This page needs to include the book’s ISBN and CIP (Cataloguing in Publication), country where the book was printed, and publisher name and address. You may also want to note the designer or printer on this page. As to how you want this page laid out, again look at books in on your bookshelf or in the library for ideas.

 Software

A book interior needs to be formatted. We don’t recommend using this feature in your work processing program like Word. Although the tools are there, they are primarily intended for academic layout. MS Publisher was not intended for books, but it works very well on all the marketing materials that you will need to promote your book.

We use a professional program called InDesign. Other programs are Adobe PageMaker and Mac’s Quark. These are complex programs and there is quite a learning curve to be able to use them well. I always recommend that my clients hire a professional to format the interior of your book. Often the cover designer has these skills or may know someone else who does. If you try it yourself (or worse, give it to your teenager to do) you may end up with a mess that will impede the sale of books.

There is nothing sadder than a writer investing so much time and money into self-publishing a worthwhile story only to have it languish in their basement because of flawed design. Follow the basic rules of the industry and you should not have that happen to you.

My next post will be about formatting ebooks.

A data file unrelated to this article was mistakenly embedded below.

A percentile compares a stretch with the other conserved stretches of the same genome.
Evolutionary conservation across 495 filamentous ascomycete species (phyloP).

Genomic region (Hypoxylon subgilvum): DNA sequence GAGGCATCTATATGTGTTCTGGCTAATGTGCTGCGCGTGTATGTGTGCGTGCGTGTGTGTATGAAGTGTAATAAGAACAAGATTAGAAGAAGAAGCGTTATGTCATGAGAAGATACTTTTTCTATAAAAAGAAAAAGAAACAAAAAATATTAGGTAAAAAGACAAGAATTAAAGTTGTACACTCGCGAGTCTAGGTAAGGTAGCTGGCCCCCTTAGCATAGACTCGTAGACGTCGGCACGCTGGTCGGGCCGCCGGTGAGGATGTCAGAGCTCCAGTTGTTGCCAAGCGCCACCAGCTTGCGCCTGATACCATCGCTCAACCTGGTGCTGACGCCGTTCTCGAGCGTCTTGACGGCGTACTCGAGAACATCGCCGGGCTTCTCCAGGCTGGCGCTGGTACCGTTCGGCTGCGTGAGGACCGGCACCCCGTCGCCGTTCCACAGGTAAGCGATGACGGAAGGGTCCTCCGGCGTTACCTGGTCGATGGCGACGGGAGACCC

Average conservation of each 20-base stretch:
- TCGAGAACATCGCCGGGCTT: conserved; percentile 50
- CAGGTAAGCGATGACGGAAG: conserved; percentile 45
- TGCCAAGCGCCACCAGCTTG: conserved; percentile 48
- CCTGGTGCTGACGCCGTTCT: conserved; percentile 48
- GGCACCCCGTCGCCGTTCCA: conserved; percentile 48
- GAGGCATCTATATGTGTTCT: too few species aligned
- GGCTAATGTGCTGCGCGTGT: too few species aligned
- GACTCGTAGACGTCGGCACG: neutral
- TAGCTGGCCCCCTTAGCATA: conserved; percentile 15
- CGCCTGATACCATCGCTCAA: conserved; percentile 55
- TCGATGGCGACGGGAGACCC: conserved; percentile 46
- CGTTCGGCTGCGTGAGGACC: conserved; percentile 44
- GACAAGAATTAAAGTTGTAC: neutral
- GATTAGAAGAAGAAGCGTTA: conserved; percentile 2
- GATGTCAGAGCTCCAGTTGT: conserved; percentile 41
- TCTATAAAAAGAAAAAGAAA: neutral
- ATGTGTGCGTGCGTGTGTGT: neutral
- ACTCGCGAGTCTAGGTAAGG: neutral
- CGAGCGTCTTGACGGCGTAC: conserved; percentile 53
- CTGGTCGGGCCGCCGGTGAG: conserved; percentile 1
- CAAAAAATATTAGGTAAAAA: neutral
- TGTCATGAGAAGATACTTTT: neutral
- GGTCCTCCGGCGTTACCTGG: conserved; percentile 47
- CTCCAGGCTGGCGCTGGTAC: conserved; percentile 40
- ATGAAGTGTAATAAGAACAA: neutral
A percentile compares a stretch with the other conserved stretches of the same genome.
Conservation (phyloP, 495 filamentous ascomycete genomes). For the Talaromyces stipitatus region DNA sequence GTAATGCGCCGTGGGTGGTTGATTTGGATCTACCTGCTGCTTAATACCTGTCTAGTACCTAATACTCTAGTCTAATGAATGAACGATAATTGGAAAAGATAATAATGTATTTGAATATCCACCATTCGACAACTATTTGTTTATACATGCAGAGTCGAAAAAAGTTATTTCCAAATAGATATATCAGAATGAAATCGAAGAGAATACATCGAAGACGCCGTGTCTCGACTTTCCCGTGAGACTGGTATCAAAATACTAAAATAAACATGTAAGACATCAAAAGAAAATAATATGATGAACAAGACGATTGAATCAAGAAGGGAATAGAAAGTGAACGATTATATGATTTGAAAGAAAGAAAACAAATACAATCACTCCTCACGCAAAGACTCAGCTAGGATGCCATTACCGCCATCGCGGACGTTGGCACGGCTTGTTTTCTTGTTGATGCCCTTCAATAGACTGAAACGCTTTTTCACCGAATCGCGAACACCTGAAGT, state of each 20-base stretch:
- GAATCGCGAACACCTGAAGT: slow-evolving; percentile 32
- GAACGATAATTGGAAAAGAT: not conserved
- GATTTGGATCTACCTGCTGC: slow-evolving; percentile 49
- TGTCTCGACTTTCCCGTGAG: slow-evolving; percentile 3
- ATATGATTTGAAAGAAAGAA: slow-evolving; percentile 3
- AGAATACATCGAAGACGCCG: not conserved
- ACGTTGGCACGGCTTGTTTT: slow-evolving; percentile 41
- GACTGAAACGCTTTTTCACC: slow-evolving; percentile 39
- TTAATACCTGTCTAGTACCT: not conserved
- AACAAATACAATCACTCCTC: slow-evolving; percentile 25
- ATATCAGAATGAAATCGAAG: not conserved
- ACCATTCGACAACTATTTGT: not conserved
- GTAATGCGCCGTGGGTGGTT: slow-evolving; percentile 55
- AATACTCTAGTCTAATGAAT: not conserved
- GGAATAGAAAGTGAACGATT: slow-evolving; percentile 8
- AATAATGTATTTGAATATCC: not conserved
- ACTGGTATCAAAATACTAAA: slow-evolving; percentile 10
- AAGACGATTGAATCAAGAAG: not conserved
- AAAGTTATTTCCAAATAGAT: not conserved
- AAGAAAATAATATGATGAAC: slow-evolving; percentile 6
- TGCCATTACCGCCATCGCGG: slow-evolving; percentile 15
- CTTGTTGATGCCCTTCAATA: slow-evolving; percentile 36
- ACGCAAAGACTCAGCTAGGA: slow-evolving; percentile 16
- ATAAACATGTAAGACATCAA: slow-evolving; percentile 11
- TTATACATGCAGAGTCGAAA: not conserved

6 Responses to “The interior design of your book is important too”

  1. I’m writing my autobiography. Is there a form I can use to have people sign who allow me to use their names?

  2. Hi Laird – There is no “official” form, so you might want to try searching on Google.

  3. Norman Morisseau says:

    I have completed a book that I want to place on amazon.com as an ebook, but am lost as to the set up formatting etc. I need someone who has done it before but don’t know where to find such help. Can you steer me to someone who can walk me through?

  4. Hi Norman,
    The best place to look for someone to format your ebook is a book designer. Many of them are offering this service because there is a real need. If you are computer savvy, you can format the ebook yourself. Amazon has detailed instructions and it is done in MSWord.
    Suzanne

  5. Is there a technical reason that Word should not be used for a printed version of a book? I have been able to lay my book out in Word so that it is 6×9 with all the elements (front matter, headers, footers, etc.) listed in your book. I had assumed that the Word file could be converted to a PDF to send it for printing. Is this not the case?

  6. Yes Debbie, you can convert your Word file to a PDF. What we find is that Word is not as stable as a proper design program like InDesign or Quark, which may cause your formatting may move around. Unfortunately you don’t tend to find that until the book is printed. The late Dan Poynter encouraged authors to use Word to format books. Give it a try and if you have a problem, then use a design program.

    I hope this has been helpful.

    Suzanne